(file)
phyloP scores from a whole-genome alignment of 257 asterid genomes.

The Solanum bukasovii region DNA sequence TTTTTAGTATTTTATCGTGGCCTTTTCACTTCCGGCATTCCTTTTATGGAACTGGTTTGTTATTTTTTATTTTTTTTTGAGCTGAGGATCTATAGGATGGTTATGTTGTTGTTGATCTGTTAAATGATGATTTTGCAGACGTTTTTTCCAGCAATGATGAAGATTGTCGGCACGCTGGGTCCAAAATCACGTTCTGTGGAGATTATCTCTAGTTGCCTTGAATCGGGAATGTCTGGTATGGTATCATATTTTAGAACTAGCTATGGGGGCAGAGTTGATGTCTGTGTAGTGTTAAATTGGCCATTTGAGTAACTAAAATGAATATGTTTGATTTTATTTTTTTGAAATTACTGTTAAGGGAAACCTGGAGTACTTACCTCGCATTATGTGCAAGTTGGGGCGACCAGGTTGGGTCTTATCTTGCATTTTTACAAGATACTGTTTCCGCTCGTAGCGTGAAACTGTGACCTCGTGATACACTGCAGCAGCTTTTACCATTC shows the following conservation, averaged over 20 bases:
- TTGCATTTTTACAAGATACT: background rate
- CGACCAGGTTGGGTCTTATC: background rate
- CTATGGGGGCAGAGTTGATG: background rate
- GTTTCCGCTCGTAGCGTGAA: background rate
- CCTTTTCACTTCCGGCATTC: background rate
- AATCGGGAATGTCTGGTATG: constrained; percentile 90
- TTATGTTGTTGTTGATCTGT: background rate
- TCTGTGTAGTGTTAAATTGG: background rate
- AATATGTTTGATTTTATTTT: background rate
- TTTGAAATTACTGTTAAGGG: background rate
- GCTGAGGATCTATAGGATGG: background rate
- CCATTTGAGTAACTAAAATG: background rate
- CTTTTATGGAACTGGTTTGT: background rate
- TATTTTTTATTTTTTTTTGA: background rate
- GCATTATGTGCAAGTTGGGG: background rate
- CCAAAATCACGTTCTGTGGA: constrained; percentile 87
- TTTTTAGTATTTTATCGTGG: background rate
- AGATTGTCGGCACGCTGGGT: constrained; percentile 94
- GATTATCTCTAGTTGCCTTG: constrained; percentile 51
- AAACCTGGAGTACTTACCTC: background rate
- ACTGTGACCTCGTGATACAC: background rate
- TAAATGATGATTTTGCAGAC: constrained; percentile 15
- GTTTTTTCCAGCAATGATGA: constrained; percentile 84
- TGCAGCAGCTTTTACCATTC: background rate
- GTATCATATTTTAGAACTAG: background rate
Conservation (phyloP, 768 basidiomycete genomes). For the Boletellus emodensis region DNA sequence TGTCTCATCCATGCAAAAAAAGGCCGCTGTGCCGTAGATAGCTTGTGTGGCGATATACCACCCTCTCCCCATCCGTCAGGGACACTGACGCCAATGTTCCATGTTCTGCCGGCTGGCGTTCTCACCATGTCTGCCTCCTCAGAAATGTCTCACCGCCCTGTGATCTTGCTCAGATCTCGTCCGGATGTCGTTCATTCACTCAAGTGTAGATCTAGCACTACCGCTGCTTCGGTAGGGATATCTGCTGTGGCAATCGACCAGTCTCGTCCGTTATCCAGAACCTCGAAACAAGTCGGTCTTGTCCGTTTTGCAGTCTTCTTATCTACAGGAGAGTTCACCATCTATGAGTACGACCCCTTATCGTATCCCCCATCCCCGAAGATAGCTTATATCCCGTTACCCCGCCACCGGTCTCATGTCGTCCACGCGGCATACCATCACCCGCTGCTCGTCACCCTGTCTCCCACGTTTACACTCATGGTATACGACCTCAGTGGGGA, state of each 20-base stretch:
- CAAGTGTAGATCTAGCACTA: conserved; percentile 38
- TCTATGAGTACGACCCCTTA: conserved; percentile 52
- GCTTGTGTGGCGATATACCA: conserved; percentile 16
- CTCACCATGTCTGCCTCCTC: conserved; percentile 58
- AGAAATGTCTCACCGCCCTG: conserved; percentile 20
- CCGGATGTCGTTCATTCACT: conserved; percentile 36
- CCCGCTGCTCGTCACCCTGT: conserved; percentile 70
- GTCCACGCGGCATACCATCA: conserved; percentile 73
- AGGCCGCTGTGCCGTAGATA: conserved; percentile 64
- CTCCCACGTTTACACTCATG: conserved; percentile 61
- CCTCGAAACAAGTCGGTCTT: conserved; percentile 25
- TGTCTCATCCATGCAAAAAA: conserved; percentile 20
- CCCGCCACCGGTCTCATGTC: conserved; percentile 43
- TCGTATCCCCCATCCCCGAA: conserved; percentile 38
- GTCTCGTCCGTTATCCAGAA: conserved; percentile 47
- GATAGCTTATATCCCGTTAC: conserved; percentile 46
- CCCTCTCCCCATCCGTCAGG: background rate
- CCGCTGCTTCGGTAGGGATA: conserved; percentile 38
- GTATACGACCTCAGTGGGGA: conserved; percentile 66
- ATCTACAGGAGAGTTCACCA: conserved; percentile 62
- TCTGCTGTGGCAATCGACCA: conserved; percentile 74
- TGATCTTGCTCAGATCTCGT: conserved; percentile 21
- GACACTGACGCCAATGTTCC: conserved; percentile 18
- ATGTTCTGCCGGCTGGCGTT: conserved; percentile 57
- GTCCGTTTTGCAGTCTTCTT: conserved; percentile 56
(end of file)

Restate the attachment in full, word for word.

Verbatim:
phyloP scores from a whole-genome alignment of 257 asterid genomes.

The Solanum bukasovii region DNA sequence TTTTTAGTATTTTATCGTGGCCTTTTCACTTCCGGCATTCCTTTTATGGAACTGGTTTGTTATTTTTTATTTTTTTTTGAGCTGAGGATCTATAGGATGGTTATGTTGTTGTTGATCTGTTAAATGATGATTTTGCAGACGTTTTTTCCAGCAATGATGAAGATTGTCGGCACGCTGGGTCCAAAATCACGTTCTGTGGAGATTATCTCTAGTTGCCTTGAATCGGGAATGTCTGGTATGGTATCATATTTTAGAACTAGCTATGGGGGCAGAGTTGATGTCTGTGTAGTGTTAAATTGGCCATTTGAGTAACTAAAATGAATATGTTTGATTTTATTTTTTTGAAATTACTGTTAAGGGAAACCTGGAGTACTTACCTCGCATTATGTGCAAGTTGGGGCGACCAGGTTGGGTCTTATCTTGCATTTTTACAAGATACTGTTTCCGCTCGTAGCGTGAAACTGTGACCTCGTGATACACTGCAGCAGCTTTTACCATTC shows the following conservation, averaged over 20 bases:
- TTGCATTTTTACAAGATACT: background rate
- CGACCAGGTTGGGTCTTATC: background rate
- CTATGGGGGCAGAGTTGATG: background rate
- GTTTCCGCTCGTAGCGTGAA: background rate
- CCTTTTCACTTCCGGCATTC: background rate
- AATCGGGAATGTCTGGTATG: constrained; percentile 90
- TTATGTTGTTGTTGATCTGT: background rate
- TCTGTGTAGTGTTAAATTGG: background rate
- AATATGTTTGATTTTATTTT: background rate
- TTTGAAATTACTGTTAAGGG: background rate
- GCTGAGGATCTATAGGATGG: background rate
- CCATTTGAGTAACTAAAATG: background rate
- CTTTTATGGAACTGGTTTGT: background rate
- TATTTTTTATTTTTTTTTGA: background rate
- GCATTATGTGCAAGTTGGGG: background rate
- CCAAAATCACGTTCTGTGGA: constrained; percentile 87
- TTTTTAGTATTTTATCGTGG: background rate
- AGATTGTCGGCACGCTGGGT: constrained; percentile 94
- GATTATCTCTAGTTGCCTTG: constrained; percentile 51
- AAACCTGGAGTACTTACCTC: background rate
- ACTGTGACCTCGTGATACAC: background rate
- TAAATGATGATTTTGCAGAC: constrained; percentile 15
- GTTTTTTCCAGCAATGATGA: constrained; percentile 84
- TGCAGCAGCTTTTACCATTC: background rate
- GTATCATATTTTAGAACTAG: background rate
Conservation (phyloP, 768 basidiomycete genomes). For the Boletellus emodensis region DNA sequence TGTCTCATCCATGCAAAAAAAGGCCGCTGTGCCGTAGATAGCTTGTGTGGCGATATACCACCCTCTCCCCATCCGTCAGGGACACTGACGCCAATGTTCCATGTTCTGCCGGCTGGCGTTCTCACCATGTCTGCCTCCTCAGAAATGTCTCACCGCCCTGTGATCTTGCTCAGATCTCGTCCGGATGTCGTTCATTCACTCAAGTGTAGATCTAGCACTACCGCTGCTTCGGTAGGGATATCTGCTGTGGCAATCGACCAGTCTCGTCCGTTATCCAGAACCTCGAAACAAGTCGGTCTTGTCCGTTTTGCAGTCTTCTTATCTACAGGAGAGTTCACCATCTATGAGTACGACCCCTTATCGTATCCCCCATCCCCGAAGATAGCTTATATCCCGTTACCCCGCCACCGGTCTCATGTCGTCCACGCGGCATACCATCACCCGCTGCTCGTCACCCTGTCTCCCACGTTTACACTCATGGTATACGACCTCAGTGGGGA, state of each 20-base stretch:
- CAAGTGTAGATCTAGCACTA: conserved; percentile 38
- TCTATGAGTACGACCCCTTA: conserved; percentile 52
- GCTTGTGTGGCGATATACCA: conserved; percentile 16
- CTCACCATGTCTGCCTCCTC: conserved; percentile 58
- AGAAATGTCTCACCGCCCTG: conserved; percentile 20
- CCGGATGTCGTTCATTCACT: conserved; percentile 36
- CCCGCTGCTCGTCACCCTGT: conserved; percentile 70
- GTCCACGCGGCATACCATCA: conserved; percentile 73
- AGGCCGCTGTGCCGTAGATA: conserved; percentile 64
- CTCCCACGTTTACACTCATG: conserved; percentile 61
- CCTCGAAACAAGTCGGTCTT: conserved; percentile 25
- TGTCTCATCCATGCAAAAAA: conserved; percentile 20
- CCCGCCACCGGTCTCATGTC: conserved; percentile 43
- TCGTATCCCCCATCCCCGAA: conserved; percentile 38
- GTCTCGTCCGTTATCCAGAA: conserved; percentile 47
- GATAGCTTATATCCCGTTAC: conserved; percentile 46
- CCCTCTCCCCATCCGTCAGG: background rate
- CCGCTGCTTCGGTAGGGATA: conserved; percentile 38
- GTATACGACCTCAGTGGGGA: conserved; percentile 66
- ATCTACAGGAGAGTTCACCA: conserved; percentile 62
- TCTGCTGTGGCAATCGACCA: conserved; percentile 74
- TGATCTTGCTCAGATCTCGT: conserved; percentile 21
- GACACTGACGCCAATGTTCC: conserved; percentile 18
- ATGTTCTGCCGGCTGGCGTT: conserved; percentile 57
- GTCCGTTTTGCAGTCTTCTT: conserved; percentile 56